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Supporting a child through grief and loss

When your child loses someone or something close to them it can be a challenging time. We’ve got some tips to help.

Child falling into supportive hands of parent or carer

Children experience grief in many ways

Children may experience grief over:

  • Death of a family member or friend
  • Death of a family pet
  • Parents separating or a family break-up
  • Moving to a new home or school
  • Loss of a favourite toy or comforter
  • Changing teachers or classes
  • Loss of a friendship or friend moving away
  • Having a disability or medical illness
  • Finding out a family member is sick
  • Loss related to a crisis - fire, flood, accident

How children understand and express loss will depend on their age, developmental stage, past experiences and connection with what they've lost.

Children can be deeply affected by loss

They may experience many emotions like:














Lack of emotions

Strong feelings can be overwhelming for children. Some might get quiet and withdrawn, while others might express their feelings through challenging behaviours.

Common grief responses in children

Grief can affect children:

They might have trouble concentrating, making decisions or get easily confused. You might see nightmares, lack of motivation, or a decline in school performance and self-esteem.
Children tend to go in and out of the grief process - crying one minute, then playing the next. They may also be unsettled, express anxiety about the safety of others or feel responsible for their parents.
Children may feel sick more often, experience headaches, stomach aches, tiredness, lack of energy or hyperactivity. You may also notice changes in their eating habits and sleeping patterns.
Children will be curious about death and dying and may ask a lot of questions. They may start to question why this happened and where the person might be now.
It’s common for children to either withdraw from family and friends, or become more dependent or clingy. They might also attempt to take on the role of an older sibling or adult who has died.
They might show more challenging or demanding behaviour as they try to get care or reassurance from you. Themes of death may show up in their drawings or play. Behaviour may also regress like wetting the bed.

What you can do to help

Here are some tips to help you support a child who is experiencing grief and loss:

Offer support, reassurance and comfort

Find time to do enjoyable things together

Acknowledge or help them name or identify their feelings

Let them know they are loved and will always be cared for

Assure them that what’s happened is not their fault

Help them create a diary, memory box or special book to remember the person

Maintain normal routines to help them feel secure

Let them know that it’s ok to play, be happy and have fun

Allow them to ask questions and talk about their loss as much as they want to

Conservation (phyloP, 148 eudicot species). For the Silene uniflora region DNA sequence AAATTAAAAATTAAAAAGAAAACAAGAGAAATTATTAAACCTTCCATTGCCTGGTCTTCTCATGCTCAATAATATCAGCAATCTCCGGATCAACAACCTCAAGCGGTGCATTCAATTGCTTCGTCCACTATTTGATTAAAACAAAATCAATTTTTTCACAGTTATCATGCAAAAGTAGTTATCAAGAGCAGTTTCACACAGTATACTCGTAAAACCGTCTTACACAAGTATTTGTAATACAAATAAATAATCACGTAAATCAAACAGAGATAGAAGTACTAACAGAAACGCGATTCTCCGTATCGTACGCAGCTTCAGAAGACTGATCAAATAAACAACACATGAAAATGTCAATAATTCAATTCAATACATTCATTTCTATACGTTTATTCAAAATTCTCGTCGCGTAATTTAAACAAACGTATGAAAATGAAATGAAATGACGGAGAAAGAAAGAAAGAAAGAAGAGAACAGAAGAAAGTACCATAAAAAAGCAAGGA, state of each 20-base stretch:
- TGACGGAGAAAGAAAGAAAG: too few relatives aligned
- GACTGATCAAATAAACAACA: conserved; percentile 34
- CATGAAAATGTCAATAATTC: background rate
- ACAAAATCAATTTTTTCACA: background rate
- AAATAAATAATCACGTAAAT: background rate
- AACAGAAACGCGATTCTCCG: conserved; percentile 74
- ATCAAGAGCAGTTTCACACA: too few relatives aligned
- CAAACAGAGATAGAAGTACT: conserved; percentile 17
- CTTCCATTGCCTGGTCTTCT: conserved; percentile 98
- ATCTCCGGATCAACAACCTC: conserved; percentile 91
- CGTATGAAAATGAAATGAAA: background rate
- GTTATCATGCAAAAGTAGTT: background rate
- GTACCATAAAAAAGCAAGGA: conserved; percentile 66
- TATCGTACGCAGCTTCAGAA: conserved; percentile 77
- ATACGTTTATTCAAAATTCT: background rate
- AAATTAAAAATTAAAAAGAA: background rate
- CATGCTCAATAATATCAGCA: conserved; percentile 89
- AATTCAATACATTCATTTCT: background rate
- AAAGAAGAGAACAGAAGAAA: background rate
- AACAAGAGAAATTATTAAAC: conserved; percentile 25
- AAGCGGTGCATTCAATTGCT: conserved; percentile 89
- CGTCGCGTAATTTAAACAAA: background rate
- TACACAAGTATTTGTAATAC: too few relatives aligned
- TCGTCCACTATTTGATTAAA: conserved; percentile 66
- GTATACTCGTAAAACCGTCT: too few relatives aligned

Encourage them to talk to a caring adult if they feel uneasy talking to you

Provide clear and age appropriate answers to their questions

Keep things as familiar as you can (school, pets and household possessions)

Talk about your feelings and how you’ve been coping with them

Try to include them in decision-making when it directly affects them

Inform the school of what’s happened so they can provide additional support

Tell them that it is ok to be happy when they have a good memory of the person

Help them find ways to express their feelings through play, writing, drawing, music

Encourage them to spend time with friends

Talking to children about grief and loss

Breaking the news about a death to a child is never easy, but it’s important they know and feel heard and supported by you in the process. Here are some tips to help:

  • Try to be as honest and open as possible about what has happened
  • Use age-appropriate language so it’s easier for them to understand
  • Use concrete words – for example, say ‘died’ or ‘death’
  • Avoid using euphemisms like ‘gone to sleep’ or ‘passed away’
  • Listen to them - it’s ok not to have all the answers right now
  • Answer the questions you can in a calm and consistent manner
  • Be patient – they may need to hear the answers several times to process it
  • Use storybooks, toys and play to help explain what has happened
  • Let them know that they can talk to you at any time
  • Ask another trusted adult to talk to your child if you feel too distressed
  • Encourage them to express their feelings by sharing your own feelings

Sometimes your own grief will make it difficult for you to support your child. It can be helpful to make time to look after your own wellbeing and seek support when you need it.

There is support available

We're here to help.

Encourage the child in your life to contact Kids Helpline if they need some extra support to cope with their grief.

They can contact us today by giving us a call, starting a WebChat or sending us an email.

You may find talking to somebody outside of the situation helpful. You could try calling Parentline in your state or territory to discuss your concerns.

This content was last reviewed 07/12/2018

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